Related post: The Use It Up Challenge

Reassess your financial institutions – Where you keep your money – both your regular bank and the investment companies you engage – matters a great deal. We talk a lot about responsible investing, but not enough about responsible banking. If you hate fossil fuels but bank with one of the big banks, the money sitting in your savings account is directly funding new fossil fuel projects. If you move to a credit union instead, you’ll often get a better rate on your savings anyway, as well as gain access to other benefits, while knowing that you’re not funding climate-destroying projects. (Much more on this in Wallet Activism along with tools to avoid keeping your money with bad guy institutions.)

Become an activist shareholder – One of the most exciting things happening in the corporate world is that shareholder activism is getting louder and bolder. Last year, activist shareholders forced both Chevron and ExxonMobil to make significant changes to curtail their focus on fossil fuels, which is – honestly, but sadly – more than any government action has so far succeeded in doing. It’s important to push policymakers to hold corporations accountable, but when it’s simply not happening because there’s no political will (ahem, Don’t Look Up), we have to take matters into our own hands. If you own stock, which you do if you’re pursuing early retirement or really any retirement, then you have a voice and can use it at shareholder meetings to demand action. Invested in the S&P 500 and don’t feel too great about? Use those investments for good and demand the companies do better.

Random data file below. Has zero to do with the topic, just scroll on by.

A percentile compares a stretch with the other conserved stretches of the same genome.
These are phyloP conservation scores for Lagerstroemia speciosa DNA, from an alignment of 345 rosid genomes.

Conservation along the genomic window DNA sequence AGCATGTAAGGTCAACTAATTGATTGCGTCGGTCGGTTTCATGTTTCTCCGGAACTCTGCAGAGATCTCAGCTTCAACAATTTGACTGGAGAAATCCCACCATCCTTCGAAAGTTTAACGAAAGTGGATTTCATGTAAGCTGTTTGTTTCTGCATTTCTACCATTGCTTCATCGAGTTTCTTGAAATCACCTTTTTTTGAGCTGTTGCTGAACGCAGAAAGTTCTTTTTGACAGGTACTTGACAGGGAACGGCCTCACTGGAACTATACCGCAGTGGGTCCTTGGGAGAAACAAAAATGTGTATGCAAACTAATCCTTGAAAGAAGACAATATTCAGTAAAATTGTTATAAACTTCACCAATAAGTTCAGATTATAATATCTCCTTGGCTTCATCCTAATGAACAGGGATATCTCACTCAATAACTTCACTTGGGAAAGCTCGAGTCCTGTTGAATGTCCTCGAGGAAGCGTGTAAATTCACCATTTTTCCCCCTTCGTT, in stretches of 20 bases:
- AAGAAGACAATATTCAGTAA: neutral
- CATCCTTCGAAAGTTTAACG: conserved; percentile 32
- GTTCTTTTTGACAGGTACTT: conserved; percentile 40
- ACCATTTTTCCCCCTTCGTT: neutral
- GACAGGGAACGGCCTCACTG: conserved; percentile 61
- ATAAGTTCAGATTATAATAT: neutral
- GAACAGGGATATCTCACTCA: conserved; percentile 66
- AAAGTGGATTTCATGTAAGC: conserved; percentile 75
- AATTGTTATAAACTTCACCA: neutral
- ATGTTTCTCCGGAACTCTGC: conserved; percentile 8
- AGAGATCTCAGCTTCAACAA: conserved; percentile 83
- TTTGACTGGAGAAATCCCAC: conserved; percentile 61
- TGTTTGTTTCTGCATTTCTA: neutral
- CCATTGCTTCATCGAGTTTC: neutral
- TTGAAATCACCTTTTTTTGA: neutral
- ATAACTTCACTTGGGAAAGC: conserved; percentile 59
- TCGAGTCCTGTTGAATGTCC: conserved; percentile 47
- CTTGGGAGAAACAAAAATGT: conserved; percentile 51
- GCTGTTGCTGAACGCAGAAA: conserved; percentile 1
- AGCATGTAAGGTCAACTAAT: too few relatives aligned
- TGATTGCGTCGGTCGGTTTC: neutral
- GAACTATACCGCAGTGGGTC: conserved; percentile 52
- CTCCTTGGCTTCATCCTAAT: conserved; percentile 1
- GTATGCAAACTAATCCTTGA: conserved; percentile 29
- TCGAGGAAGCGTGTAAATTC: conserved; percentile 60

Reduce your food waste – While shareholder activism seems lofty and difficult, here’s one that’s absolutely doable every day: reducing the amount of food waste that your household generates. If you add up all the greenhouse gas emissions associated with growing and raising the food that will become food waste, along with food processing, transportation, climate control and everything else, and then pretend that that set of emissions is a country, food waste would be the third largest greenhouse gas emitter on the planet. That’s huge! And a big portion of that waste happens in our own homes. So maybe this is the year when you’ll focus hard on reducing or eliminating your wasted food. I offer tips in the book for doing that, but a quick search online will give you a ton of ideas for cutting out waste. As a bonus, wasting less food saves you money, often big money. The average household wastes $1,866 worth of food every year, and that figure is pre-pandemic and pre-big inflation, so that figure is certainly higher now. Wouldn’t you rather save or invest that money instead?